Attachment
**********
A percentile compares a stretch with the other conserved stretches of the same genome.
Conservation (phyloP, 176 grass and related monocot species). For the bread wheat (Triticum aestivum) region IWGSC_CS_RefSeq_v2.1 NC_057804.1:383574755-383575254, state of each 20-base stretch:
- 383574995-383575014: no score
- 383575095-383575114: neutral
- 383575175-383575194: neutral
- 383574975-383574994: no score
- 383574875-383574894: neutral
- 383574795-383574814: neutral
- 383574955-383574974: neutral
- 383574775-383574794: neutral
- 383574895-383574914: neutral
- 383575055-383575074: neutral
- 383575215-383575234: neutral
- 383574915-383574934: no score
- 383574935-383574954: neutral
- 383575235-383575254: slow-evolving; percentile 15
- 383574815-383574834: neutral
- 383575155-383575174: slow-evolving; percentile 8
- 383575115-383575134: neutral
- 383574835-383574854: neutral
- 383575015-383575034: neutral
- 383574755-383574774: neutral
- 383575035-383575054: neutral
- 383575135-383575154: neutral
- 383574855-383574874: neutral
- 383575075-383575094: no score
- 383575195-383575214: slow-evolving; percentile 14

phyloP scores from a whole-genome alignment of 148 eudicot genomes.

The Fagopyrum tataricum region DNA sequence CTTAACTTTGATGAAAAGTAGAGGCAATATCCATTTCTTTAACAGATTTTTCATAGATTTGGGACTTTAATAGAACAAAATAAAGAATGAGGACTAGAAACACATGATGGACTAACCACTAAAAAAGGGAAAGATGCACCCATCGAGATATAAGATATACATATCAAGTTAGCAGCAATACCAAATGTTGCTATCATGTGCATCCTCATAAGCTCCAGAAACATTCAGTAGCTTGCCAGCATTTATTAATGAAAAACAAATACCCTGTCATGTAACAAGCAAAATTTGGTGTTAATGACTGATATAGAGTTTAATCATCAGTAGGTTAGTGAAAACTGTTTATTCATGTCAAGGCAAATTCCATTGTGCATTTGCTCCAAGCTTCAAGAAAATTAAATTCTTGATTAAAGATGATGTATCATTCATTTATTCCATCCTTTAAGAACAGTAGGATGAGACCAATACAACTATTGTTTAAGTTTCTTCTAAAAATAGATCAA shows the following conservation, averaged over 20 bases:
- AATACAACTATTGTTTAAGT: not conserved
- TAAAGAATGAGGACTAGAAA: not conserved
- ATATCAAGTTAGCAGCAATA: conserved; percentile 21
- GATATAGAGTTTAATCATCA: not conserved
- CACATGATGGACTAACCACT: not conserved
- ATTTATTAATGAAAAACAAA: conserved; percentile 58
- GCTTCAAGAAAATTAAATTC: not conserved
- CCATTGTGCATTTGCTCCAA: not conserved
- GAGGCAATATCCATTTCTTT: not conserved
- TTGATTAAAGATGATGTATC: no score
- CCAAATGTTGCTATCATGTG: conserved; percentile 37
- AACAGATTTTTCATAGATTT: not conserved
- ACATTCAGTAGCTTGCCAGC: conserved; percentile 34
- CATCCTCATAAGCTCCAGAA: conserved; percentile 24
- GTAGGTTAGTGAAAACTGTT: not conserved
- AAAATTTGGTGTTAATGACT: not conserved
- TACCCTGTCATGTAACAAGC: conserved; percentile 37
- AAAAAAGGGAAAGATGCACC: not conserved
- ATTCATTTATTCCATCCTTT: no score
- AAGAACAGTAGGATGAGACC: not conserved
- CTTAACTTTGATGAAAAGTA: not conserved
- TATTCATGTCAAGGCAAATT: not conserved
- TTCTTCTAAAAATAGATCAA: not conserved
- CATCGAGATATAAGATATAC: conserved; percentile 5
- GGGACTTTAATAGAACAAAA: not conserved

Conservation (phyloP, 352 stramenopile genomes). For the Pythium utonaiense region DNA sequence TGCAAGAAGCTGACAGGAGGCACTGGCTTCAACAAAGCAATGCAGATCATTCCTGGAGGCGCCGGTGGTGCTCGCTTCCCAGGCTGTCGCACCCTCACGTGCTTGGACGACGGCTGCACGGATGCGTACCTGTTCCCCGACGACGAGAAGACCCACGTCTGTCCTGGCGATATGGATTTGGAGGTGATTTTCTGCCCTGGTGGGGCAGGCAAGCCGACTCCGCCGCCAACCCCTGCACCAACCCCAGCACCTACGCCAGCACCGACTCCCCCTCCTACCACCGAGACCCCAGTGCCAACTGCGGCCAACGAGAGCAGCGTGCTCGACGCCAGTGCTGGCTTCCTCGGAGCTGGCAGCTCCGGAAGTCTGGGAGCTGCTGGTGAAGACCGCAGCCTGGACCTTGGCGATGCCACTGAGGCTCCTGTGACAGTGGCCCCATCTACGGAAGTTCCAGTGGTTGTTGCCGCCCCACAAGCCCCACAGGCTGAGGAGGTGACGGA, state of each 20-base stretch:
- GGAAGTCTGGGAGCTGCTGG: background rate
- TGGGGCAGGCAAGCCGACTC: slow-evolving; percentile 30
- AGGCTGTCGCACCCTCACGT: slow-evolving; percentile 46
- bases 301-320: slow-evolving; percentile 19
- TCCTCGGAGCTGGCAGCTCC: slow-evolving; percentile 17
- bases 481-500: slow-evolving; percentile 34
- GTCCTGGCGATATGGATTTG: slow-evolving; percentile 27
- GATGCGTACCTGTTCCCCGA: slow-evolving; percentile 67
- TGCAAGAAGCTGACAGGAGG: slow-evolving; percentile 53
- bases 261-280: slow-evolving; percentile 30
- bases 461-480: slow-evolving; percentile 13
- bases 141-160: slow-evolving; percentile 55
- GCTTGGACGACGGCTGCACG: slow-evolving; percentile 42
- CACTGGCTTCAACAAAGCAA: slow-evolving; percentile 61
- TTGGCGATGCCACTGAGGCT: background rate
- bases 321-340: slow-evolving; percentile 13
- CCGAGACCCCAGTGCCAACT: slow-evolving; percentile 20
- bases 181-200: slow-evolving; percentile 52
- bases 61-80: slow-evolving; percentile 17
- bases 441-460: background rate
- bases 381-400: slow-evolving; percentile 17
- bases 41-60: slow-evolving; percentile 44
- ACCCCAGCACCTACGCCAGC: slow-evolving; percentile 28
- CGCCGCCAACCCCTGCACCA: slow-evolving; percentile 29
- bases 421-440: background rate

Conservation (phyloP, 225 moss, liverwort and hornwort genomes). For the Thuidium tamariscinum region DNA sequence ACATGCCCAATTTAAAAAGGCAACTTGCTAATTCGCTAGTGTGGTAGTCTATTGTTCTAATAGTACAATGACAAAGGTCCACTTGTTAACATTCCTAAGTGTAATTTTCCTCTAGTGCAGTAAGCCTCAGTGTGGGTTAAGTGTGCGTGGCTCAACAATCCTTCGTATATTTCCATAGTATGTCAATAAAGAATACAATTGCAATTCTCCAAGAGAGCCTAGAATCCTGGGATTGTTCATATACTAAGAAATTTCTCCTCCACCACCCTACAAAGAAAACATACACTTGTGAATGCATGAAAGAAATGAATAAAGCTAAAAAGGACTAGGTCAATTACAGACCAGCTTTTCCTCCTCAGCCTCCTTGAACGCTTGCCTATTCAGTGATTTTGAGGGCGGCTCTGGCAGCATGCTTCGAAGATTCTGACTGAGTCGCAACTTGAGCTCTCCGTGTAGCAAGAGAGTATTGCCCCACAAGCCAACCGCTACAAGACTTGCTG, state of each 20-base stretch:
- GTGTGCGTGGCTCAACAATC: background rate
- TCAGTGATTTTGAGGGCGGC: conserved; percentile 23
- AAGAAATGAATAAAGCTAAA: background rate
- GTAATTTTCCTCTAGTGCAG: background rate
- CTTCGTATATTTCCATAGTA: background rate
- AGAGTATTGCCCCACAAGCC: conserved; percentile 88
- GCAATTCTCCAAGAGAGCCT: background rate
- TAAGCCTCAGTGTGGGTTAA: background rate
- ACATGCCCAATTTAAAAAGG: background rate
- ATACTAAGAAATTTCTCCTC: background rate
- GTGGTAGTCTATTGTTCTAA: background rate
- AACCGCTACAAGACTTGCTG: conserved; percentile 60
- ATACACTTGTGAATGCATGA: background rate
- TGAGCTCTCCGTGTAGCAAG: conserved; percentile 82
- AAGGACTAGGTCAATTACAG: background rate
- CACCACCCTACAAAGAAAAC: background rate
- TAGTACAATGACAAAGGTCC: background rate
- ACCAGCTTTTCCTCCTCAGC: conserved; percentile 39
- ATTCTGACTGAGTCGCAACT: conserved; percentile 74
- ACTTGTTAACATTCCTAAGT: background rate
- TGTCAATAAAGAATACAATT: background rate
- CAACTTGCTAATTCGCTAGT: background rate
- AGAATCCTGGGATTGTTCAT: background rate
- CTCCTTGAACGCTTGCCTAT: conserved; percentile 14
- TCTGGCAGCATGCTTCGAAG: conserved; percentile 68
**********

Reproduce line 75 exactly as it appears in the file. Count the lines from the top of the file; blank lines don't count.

- bases 441-460: background rate